Deer are known for their ability to jump, so standard fencing may not be enough to keep deer out. Instead, if you want to deer proof your garden space, consider installing a double fence or opt for taller fencing options that are at least 8’ in height.
- Shield tender saplings.
Deer can be very destructive, especially to young fruit trees and other young saplings. Not only do they munch on branches, but they may also rub against a tree’s bark and girdle the tree causing the tree to die.
If you have fruit trees or other ornamental trees, you may want to think about adding tree guards around the trunks of your trees for added security. Just be sure to check your guards from time to time to make certain that they don’t get too tight as your tree grows. Tight tree guards can prevent trees from growing properly and may even girdle trees in extreme situations.
- Safeguard outdoor coops.
Outdoor chicken coops and rabbit hutches can be particularly appealing to hungry bears when food is scarce during lean winters. Unfortunately, many store-bought coops are quite flimsily made and may not protect a small backyard flock of chickens or pet rabbits.
If possible, reinforce coops and hutches with extra hardware. Replacing chicken wire with sturdier hardware cloth can also make your coops less vulnerable to predators.
Frequently asked questions
A mast year occurs when trees and other plants produce more nuts, seeds, and fruit than usual. Plants use this strategy to ensure their own survival as it prevents predators, like squirrels, from devouring all of their seeds. Because more seeds are produced, it increases the chance that some seeds will survive predator attacks and develop into seedlings.
Mast years occur every 2 to 7 years.
Oak trees usually have a mast year once every 2 to 5 years.
Scientists are unsure exactly what triggers a mast year. Certain weather patterns, such as a warm summer with an abundance of rain, may cause plants to produce more nuts and berries. On the other hand, there is some evidence that masting is coordinated by plants communicating with each other via chemical signals that are transmitted through their network of roots.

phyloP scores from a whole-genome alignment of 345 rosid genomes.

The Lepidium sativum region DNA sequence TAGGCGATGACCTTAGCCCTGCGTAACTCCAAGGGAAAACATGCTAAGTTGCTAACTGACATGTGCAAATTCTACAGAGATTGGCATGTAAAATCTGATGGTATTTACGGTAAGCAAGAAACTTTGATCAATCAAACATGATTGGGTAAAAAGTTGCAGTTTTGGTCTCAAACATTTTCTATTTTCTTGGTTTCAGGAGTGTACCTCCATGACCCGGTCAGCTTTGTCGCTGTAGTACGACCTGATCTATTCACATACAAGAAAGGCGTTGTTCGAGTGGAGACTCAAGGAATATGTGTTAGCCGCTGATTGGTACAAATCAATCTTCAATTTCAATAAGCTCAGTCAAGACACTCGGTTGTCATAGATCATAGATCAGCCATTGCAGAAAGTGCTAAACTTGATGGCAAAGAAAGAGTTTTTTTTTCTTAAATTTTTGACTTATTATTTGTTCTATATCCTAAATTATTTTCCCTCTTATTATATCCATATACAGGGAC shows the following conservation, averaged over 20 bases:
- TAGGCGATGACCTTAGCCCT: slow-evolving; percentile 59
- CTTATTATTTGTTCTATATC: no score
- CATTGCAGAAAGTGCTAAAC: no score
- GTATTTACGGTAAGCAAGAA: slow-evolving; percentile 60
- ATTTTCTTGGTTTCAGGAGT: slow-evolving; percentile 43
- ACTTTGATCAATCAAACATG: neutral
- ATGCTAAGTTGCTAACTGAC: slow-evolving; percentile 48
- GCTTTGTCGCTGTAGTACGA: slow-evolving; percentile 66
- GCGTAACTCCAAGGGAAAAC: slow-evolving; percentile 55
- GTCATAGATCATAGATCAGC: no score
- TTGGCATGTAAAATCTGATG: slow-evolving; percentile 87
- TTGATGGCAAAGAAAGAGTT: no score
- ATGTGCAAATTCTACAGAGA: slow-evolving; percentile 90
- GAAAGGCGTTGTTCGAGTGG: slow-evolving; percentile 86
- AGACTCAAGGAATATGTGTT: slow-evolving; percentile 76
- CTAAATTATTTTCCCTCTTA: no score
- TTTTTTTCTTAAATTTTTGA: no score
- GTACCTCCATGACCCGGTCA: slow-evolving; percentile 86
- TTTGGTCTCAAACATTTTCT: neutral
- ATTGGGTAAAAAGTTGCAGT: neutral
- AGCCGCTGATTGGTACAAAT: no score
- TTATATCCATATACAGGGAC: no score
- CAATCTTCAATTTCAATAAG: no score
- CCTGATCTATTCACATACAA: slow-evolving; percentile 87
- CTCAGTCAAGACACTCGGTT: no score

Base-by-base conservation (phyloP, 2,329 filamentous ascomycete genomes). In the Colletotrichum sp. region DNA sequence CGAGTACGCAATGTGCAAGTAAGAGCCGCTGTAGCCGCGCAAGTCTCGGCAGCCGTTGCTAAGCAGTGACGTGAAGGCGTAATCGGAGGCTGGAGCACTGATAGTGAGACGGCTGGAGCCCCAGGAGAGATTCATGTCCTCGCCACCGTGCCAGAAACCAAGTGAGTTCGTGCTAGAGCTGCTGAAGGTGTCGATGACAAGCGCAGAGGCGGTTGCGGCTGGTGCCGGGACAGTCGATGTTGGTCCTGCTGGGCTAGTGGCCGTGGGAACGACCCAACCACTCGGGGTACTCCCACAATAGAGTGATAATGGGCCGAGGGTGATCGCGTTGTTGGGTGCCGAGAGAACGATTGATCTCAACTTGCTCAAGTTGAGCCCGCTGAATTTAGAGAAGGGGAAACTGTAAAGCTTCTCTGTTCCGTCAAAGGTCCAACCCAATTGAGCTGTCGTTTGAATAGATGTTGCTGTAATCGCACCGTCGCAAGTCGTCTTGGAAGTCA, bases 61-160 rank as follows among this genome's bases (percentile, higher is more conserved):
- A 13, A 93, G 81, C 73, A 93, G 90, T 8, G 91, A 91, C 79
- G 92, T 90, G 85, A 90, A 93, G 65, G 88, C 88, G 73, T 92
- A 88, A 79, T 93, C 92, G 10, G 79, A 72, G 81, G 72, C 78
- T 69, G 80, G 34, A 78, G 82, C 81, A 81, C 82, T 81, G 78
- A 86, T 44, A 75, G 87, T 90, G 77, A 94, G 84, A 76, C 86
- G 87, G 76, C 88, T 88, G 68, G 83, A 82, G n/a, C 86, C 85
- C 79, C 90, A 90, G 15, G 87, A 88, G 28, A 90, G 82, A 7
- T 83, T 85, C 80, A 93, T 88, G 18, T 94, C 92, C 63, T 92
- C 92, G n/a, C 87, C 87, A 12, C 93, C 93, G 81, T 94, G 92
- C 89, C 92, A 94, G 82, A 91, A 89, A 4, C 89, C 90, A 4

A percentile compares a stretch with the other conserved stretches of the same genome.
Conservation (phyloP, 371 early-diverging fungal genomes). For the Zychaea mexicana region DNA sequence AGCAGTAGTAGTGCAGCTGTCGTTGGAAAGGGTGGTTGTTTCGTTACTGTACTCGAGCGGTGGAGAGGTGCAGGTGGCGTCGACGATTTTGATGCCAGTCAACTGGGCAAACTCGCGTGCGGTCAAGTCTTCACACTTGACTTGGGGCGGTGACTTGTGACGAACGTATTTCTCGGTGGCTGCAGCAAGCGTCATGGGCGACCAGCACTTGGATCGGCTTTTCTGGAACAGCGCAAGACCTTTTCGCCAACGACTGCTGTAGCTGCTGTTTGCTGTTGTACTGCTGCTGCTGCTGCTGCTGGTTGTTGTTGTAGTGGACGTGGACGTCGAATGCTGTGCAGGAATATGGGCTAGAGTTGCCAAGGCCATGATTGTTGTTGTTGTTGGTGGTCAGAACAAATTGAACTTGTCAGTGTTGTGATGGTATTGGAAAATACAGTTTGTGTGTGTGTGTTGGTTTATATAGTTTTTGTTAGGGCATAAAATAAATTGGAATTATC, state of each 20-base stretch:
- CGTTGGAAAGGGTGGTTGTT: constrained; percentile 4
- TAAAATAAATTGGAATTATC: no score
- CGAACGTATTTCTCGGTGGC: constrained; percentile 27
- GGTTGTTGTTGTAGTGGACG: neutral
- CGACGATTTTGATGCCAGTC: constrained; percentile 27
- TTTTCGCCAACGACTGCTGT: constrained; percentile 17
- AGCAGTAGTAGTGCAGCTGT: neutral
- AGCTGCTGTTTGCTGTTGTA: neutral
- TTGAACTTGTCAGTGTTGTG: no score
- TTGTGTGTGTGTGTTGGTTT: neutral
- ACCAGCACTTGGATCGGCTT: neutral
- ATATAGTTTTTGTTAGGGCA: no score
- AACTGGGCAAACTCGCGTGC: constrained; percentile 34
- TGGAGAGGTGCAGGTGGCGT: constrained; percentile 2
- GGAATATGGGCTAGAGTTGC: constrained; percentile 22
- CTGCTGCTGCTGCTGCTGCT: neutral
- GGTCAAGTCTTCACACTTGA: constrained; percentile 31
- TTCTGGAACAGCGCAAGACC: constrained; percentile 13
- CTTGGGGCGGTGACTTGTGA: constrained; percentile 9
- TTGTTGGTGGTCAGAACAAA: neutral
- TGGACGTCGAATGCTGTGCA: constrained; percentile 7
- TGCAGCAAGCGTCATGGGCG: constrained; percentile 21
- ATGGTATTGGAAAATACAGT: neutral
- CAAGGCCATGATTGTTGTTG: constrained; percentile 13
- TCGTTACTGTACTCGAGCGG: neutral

Once every 2 to 7 years, trees, shrubs, and other plants produce an overabundance of fruit, seeds, and nuts. This plenty is known as a mast year and is a key strategy that plants employ to ensure their own survival.
While this abundance of nuts and berries is much appreciated by wildlife, like deer and birds, masting can drain trees of a lot of their energy, starch, and other resources, necessitating a period of recovery. As a result, many trees don’t produce fruit and nuts the following year, or they produce a much smaller quantity. These years are known as “lean years” and can put a lot of stress on local wildlife populations.
If your region is experiencing a lean winter this year, it’s even more important than usual to help out wildlife. That means being sure to hang up your wild bird feeders, and you may also want to think about adding some extra protection to your ornamental plants to prevent damage from foraging animals. If you’d like to read up on more ways to prep your garden in winter, check out this article on creating a winter bird habitat.